The film everyone's talking about reminds us that hardly anything is black and white anymore.
One week ago, nonprofit group Invisible Children started a firestorm on the Internet with its Kony 2012 video. At first glance, the 30-minute film seemed innocuous, a passionate plea to get the world interested in the plight of Ugandans and other Africans forced to confront the murderous rebel leader Joseph Kony. But soon the backlash began. And then came the backlash against the backlash, which later led to backlash against the backlash against the backlash.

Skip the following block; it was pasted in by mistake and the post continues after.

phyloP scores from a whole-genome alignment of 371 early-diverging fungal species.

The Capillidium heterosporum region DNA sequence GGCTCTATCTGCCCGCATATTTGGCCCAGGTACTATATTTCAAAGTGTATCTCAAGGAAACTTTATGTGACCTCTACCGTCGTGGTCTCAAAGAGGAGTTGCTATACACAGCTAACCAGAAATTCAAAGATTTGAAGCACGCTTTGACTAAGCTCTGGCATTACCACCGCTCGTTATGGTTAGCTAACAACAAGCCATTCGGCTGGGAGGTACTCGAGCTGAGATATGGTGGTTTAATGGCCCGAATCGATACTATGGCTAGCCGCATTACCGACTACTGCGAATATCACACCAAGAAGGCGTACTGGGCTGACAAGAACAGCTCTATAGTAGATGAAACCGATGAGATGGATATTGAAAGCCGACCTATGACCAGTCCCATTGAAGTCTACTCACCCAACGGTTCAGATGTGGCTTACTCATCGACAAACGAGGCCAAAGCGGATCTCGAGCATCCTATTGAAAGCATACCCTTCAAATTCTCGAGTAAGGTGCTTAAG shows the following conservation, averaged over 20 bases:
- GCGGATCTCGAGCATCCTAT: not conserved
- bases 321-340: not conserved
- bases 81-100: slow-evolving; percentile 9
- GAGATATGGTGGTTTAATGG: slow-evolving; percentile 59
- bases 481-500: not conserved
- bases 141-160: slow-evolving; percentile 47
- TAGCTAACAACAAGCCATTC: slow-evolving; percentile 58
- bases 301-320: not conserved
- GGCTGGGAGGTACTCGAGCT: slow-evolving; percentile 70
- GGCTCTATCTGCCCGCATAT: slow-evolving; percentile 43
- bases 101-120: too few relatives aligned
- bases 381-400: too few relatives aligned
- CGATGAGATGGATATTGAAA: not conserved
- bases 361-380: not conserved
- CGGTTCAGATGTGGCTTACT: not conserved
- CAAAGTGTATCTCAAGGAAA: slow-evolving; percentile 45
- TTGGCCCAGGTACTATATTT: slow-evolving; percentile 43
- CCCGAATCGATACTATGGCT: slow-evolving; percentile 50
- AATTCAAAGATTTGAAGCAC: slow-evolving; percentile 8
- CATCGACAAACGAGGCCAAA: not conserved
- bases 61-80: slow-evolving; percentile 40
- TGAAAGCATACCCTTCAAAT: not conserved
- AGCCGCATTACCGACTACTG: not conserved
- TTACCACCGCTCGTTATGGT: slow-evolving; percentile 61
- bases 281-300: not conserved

Essentially calling the film pointless, Foreign Policy wrote, "[I]t is unclear how millions of well-meaning but misinformed people are going to help deal with the more complicated reality." The Atlantic questioned Invisible Children's financial dealings. And still others saw the video as another toothless addition to the "guilty white liberal" genre. Writing for GOOD, Ugandan-American Patrick Kigongo wrote, "At best, Kony 2012 is a hyper-simplification of a complicated issue. It allows most of us to skip the frank, involved discussion in favor of just furthering a meme."